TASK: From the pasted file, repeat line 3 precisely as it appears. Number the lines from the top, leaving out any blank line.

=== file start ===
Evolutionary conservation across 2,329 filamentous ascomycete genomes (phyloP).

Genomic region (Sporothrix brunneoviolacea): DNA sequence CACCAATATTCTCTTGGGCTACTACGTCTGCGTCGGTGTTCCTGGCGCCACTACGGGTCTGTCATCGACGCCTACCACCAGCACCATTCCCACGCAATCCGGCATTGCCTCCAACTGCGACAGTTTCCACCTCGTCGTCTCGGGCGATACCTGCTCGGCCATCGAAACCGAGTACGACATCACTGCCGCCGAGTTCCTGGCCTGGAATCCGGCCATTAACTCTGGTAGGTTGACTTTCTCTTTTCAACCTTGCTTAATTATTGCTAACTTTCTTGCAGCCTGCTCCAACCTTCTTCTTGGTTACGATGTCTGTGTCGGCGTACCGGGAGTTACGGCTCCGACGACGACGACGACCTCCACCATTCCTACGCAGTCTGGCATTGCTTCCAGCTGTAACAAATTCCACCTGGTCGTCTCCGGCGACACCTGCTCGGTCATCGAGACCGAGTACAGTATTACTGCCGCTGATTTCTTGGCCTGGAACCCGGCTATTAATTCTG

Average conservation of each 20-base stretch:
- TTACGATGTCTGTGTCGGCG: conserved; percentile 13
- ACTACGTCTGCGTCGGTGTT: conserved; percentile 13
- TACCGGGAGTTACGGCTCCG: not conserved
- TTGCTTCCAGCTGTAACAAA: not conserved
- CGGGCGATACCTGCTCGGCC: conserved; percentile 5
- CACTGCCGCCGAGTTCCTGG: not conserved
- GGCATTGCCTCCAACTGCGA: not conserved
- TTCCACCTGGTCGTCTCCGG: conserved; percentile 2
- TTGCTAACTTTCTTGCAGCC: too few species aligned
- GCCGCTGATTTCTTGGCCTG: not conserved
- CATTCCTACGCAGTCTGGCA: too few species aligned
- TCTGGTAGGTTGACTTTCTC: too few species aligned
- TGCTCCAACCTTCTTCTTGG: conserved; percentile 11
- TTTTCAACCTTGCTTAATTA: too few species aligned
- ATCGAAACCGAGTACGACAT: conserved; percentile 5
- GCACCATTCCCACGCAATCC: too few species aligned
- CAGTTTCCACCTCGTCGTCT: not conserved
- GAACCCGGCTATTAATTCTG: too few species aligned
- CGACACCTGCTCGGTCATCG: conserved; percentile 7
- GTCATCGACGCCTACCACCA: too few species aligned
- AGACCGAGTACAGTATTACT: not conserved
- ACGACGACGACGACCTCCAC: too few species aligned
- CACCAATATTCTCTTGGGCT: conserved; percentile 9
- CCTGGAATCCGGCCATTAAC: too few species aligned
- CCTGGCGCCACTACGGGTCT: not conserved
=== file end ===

Average conservation of each 20-base stretch: